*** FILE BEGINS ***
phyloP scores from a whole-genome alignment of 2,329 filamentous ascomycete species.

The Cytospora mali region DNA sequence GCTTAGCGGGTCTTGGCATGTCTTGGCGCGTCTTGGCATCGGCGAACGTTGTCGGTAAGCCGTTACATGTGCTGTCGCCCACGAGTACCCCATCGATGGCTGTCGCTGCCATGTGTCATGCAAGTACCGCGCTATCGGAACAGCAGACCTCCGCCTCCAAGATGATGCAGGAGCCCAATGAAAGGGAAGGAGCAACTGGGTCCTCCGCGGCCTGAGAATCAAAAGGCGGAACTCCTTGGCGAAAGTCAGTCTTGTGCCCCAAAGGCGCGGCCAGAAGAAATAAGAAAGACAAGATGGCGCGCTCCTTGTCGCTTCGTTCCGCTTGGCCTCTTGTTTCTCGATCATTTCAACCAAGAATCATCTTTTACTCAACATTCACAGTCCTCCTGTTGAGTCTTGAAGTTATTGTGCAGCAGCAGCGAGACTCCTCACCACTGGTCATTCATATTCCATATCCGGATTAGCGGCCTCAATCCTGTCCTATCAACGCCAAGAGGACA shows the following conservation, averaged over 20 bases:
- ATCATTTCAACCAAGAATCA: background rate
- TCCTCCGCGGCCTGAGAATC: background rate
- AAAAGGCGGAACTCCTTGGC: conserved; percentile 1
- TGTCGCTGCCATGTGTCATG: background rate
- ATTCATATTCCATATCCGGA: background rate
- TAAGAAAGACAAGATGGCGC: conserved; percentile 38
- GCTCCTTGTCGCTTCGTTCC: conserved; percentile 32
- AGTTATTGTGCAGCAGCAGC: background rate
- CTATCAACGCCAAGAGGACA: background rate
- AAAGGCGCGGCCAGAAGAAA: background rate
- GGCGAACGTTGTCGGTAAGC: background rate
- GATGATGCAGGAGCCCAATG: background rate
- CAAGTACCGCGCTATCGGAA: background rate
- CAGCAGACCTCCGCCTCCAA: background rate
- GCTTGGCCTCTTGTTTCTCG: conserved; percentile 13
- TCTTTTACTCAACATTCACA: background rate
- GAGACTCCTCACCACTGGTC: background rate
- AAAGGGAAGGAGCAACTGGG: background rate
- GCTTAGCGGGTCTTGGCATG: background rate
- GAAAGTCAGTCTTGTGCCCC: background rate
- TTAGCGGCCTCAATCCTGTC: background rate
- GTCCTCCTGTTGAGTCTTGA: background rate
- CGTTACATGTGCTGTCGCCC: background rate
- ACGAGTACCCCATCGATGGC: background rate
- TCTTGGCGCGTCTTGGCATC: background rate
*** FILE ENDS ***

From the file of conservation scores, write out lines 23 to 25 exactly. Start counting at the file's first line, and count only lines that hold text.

- TTAGCGGCCTCAATCCTGTC: background rate
- GTCCTCCTGTTGAGTCTTGA: background rate
- CGTTACATGTGCTGTCGCCC: background rate